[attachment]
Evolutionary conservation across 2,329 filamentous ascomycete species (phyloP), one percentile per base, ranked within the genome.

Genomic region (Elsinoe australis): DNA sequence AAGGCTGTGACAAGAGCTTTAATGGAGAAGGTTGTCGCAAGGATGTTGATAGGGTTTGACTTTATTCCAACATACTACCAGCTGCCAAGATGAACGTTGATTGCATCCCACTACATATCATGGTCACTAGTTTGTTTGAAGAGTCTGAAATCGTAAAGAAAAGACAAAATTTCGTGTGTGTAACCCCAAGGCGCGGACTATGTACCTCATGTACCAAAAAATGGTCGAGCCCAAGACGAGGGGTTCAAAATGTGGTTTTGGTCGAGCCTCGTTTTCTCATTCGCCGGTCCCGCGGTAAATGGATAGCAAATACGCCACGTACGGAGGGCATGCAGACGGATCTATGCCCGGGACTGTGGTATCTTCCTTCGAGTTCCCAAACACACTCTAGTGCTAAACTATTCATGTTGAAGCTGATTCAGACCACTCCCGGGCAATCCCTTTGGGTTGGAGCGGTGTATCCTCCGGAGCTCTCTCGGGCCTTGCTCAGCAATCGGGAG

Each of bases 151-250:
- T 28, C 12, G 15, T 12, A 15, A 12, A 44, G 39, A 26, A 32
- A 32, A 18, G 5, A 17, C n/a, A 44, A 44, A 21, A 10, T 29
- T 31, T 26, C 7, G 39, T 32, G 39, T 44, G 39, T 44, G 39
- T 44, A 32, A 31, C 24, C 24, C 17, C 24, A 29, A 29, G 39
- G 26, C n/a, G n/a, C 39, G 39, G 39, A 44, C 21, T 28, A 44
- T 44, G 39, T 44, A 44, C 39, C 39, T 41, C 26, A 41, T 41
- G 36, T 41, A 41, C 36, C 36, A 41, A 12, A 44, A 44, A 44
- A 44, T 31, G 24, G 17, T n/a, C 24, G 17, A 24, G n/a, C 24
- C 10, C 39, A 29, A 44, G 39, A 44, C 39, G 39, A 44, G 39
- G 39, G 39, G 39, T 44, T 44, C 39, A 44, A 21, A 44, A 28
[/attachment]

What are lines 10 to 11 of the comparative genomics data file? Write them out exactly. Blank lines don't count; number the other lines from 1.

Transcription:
- G 36, T 41, A 41, C 36, C 36, A 41, A 12, A 44, A 44, A 44
- A 44, T 31, G 24, G 17, T n/a, C 24, G 17, A 24, G n/a, C 24